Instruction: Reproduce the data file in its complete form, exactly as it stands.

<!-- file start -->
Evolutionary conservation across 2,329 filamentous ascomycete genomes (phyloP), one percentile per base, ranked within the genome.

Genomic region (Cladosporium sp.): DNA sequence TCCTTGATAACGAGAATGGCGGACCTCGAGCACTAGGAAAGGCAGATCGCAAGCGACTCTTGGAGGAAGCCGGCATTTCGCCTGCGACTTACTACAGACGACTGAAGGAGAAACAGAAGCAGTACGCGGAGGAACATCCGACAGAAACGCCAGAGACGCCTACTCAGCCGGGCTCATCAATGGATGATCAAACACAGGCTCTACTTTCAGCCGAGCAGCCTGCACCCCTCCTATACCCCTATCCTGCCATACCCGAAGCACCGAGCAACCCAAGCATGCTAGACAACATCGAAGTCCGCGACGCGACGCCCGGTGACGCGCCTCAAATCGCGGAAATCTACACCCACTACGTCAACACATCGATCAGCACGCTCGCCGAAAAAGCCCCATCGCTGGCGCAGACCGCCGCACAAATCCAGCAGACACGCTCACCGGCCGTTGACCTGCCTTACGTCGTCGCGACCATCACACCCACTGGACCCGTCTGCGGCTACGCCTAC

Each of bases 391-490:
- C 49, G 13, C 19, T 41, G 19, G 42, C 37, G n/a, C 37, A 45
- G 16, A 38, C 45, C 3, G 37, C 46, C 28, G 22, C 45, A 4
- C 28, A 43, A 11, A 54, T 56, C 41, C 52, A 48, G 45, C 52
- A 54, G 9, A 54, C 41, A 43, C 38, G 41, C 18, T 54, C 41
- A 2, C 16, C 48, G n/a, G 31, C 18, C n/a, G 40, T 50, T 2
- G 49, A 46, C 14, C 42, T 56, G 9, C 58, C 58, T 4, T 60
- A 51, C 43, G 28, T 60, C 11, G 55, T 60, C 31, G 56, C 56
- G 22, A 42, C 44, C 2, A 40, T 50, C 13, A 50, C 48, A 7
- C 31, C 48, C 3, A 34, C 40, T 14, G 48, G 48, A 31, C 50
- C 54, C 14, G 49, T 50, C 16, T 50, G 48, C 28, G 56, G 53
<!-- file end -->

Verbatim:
Evolutionary conservation across 2,329 filamentous ascomycete genomes (phyloP), one percentile per base, ranked within the genome.

Genomic region (Cladosporium sp.): DNA sequence TCCTTGATAACGAGAATGGCGGACCTCGAGCACTAGGAAAGGCAGATCGCAAGCGACTCTTGGAGGAAGCCGGCATTTCGCCTGCGACTTACTACAGACGACTGAAGGAGAAACAGAAGCAGTACGCGGAGGAACATCCGACAGAAACGCCAGAGACGCCTACTCAGCCGGGCTCATCAATGGATGATCAAACACAGGCTCTACTTTCAGCCGAGCAGCCTGCACCCCTCCTATACCCCTATCCTGCCATACCCGAAGCACCGAGCAACCCAAGCATGCTAGACAACATCGAAGTCCGCGACGCGACGCCCGGTGACGCGCCTCAAATCGCGGAAATCTACACCCACTACGTCAACACATCGATCAGCACGCTCGCCGAAAAAGCCCCATCGCTGGCGCAGACCGCCGCACAAATCCAGCAGACACGCTCACCGGCCGTTGACCTGCCTTACGTCGTCGCGACCATCACACCCACTGGACCCGTCTGCGGCTACGCCTAC

Each of bases 391-490:
- C 49, G 13, C 19, T 41, G 19, G 42, C 37, G n/a, C 37, A 45
- G 16, A 38, C 45, C 3, G 37, C 46, C 28, G 22, C 45, A 4
- C 28, A 43, A 11, A 54, T 56, C 41, C 52, A 48, G 45, C 52
- A 54, G 9, A 54, C 41, A 43, C 38, G 41, C 18, T 54, C 41
- A 2, C 16, C 48, G n/a, G 31, C 18, C n/a, G 40, T 50, T 2
- G 49, A 46, C 14, C 42, T 56, G 9, C 58, C 58, T 4, T 60
- A 51, C 43, G 28, T 60, C 11, G 55, T 60, C 31, G 56, C 56
- G 22, A 42, C 44, C 2, A 40, T 50, C 13, A 50, C 48, A 7
- C 31, C 48, C 3, A 34, C 40, T 14, G 48, G 48, A 31, C 50
- C 54, C 14, G 49, T 50, C 16, T 50, G 48, C 28, G 56, G 53